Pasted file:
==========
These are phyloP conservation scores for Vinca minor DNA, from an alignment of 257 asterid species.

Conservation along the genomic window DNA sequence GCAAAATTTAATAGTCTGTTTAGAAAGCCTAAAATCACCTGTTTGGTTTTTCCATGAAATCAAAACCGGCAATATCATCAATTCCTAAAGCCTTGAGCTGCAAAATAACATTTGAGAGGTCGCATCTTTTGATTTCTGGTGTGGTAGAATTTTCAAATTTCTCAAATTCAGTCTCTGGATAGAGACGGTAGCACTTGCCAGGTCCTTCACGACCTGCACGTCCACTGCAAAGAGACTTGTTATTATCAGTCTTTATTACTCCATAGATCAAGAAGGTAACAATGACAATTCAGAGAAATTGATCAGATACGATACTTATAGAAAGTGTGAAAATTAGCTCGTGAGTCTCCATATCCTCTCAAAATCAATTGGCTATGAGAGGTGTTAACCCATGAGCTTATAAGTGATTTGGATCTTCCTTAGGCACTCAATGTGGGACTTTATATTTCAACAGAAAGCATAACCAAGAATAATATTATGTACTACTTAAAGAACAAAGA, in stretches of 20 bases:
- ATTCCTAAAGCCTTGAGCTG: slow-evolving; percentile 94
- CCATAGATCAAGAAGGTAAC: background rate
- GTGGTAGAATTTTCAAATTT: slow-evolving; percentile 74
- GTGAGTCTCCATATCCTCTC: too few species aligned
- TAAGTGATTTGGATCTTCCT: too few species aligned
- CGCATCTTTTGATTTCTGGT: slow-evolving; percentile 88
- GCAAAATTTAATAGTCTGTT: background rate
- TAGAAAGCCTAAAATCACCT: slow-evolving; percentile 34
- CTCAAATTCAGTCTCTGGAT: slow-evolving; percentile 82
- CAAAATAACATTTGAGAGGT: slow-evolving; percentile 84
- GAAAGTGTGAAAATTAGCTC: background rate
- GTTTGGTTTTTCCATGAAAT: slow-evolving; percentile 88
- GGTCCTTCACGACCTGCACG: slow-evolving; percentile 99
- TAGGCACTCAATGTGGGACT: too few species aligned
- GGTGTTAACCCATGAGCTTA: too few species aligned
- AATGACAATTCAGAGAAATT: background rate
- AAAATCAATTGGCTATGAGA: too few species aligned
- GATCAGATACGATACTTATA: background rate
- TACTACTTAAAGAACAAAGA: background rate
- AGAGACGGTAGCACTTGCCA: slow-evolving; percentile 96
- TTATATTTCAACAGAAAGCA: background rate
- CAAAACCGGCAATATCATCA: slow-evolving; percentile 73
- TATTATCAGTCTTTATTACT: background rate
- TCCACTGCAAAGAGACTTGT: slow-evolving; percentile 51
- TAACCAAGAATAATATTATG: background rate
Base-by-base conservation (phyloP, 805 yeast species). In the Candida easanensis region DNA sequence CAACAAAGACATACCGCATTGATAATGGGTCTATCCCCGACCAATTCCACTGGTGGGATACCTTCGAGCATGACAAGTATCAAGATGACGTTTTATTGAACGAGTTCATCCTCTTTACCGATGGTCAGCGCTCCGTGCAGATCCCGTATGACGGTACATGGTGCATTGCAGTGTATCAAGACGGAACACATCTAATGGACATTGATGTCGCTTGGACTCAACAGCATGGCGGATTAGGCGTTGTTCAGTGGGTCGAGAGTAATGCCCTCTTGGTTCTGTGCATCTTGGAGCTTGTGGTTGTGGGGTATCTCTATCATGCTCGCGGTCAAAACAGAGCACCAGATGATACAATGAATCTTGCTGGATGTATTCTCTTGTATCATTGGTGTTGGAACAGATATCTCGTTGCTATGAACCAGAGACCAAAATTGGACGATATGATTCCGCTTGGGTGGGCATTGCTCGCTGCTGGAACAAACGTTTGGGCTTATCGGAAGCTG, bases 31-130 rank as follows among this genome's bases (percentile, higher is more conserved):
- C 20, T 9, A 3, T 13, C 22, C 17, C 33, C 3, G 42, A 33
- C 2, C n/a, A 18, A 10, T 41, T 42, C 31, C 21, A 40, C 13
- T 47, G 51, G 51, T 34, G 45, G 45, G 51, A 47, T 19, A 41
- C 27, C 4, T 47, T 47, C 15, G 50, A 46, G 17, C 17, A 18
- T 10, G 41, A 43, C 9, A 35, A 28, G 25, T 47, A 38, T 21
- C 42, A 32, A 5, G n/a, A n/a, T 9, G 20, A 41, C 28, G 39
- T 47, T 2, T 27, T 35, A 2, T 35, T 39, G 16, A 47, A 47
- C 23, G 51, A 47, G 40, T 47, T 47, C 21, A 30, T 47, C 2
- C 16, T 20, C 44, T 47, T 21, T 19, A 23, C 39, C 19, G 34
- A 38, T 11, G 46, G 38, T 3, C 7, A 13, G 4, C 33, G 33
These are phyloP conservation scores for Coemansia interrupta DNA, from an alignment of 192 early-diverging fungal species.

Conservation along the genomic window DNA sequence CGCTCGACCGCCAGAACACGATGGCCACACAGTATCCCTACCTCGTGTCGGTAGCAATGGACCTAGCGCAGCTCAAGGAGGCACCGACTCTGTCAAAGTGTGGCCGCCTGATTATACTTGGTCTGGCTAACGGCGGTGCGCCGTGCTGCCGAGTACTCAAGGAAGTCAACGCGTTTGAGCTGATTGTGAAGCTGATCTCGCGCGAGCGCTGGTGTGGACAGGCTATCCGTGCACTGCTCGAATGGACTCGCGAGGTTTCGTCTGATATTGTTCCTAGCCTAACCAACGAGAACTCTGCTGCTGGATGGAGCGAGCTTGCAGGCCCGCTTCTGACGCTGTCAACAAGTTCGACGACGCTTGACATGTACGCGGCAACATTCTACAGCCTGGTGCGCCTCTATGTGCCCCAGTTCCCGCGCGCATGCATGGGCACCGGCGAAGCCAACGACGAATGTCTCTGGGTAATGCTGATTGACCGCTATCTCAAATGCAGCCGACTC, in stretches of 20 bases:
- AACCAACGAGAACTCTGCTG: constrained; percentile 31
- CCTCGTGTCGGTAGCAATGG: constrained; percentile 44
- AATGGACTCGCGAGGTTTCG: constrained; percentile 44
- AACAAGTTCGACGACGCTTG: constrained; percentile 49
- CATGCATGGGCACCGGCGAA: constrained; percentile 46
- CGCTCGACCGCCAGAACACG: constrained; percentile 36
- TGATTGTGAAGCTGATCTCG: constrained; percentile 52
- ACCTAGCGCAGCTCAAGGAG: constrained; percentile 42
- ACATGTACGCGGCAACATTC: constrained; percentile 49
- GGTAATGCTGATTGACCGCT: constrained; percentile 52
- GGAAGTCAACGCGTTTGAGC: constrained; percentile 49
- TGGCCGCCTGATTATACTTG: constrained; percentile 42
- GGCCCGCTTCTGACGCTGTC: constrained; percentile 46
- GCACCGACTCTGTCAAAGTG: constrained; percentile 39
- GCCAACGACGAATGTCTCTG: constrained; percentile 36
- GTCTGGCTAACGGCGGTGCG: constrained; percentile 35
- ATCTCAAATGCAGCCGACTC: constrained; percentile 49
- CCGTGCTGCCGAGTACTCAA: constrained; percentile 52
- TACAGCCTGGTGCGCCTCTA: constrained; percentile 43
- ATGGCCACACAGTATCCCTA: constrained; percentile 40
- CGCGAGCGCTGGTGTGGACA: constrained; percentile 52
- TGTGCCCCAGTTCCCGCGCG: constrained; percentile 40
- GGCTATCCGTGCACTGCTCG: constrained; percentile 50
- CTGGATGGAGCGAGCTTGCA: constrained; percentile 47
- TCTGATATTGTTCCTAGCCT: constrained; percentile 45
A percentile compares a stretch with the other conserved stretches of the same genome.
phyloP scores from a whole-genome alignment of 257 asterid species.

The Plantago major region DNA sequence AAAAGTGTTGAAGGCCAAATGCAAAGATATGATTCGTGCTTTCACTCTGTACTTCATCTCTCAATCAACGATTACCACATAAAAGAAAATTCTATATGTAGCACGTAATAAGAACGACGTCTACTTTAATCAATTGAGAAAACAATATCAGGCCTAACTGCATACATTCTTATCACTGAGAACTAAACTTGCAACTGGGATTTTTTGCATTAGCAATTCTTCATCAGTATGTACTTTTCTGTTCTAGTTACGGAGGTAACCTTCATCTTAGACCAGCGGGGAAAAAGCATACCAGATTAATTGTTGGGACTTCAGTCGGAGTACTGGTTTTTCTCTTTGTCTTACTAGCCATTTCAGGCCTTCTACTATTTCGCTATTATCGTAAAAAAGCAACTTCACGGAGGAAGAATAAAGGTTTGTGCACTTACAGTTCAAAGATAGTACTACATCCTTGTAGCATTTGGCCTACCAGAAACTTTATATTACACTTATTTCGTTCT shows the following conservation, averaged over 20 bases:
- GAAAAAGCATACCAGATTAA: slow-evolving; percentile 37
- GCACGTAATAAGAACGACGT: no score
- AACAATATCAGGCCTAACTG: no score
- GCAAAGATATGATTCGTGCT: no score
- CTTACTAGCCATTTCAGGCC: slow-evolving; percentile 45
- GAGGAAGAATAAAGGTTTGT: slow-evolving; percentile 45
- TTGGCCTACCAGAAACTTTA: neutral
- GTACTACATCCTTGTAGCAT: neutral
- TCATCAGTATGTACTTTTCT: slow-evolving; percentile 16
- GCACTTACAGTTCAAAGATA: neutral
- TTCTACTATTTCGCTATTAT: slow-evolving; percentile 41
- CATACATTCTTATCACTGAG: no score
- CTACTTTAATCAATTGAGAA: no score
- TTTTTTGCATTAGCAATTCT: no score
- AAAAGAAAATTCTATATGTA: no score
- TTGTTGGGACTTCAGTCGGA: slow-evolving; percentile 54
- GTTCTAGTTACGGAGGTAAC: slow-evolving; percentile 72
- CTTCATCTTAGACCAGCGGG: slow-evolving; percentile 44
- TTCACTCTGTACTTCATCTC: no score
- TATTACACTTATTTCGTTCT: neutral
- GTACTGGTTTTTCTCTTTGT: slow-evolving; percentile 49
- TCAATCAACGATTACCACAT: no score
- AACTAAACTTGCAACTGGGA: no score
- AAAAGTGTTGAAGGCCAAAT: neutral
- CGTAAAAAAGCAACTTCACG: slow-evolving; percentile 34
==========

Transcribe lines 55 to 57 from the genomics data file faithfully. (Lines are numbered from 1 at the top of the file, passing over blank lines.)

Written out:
- GCCAACGACGAATGTCTCTG: constrained; percentile 36
- GTCTGGCTAACGGCGGTGCG: constrained; percentile 35
- ATCTCAAATGCAGCCGACTC: constrained; percentile 49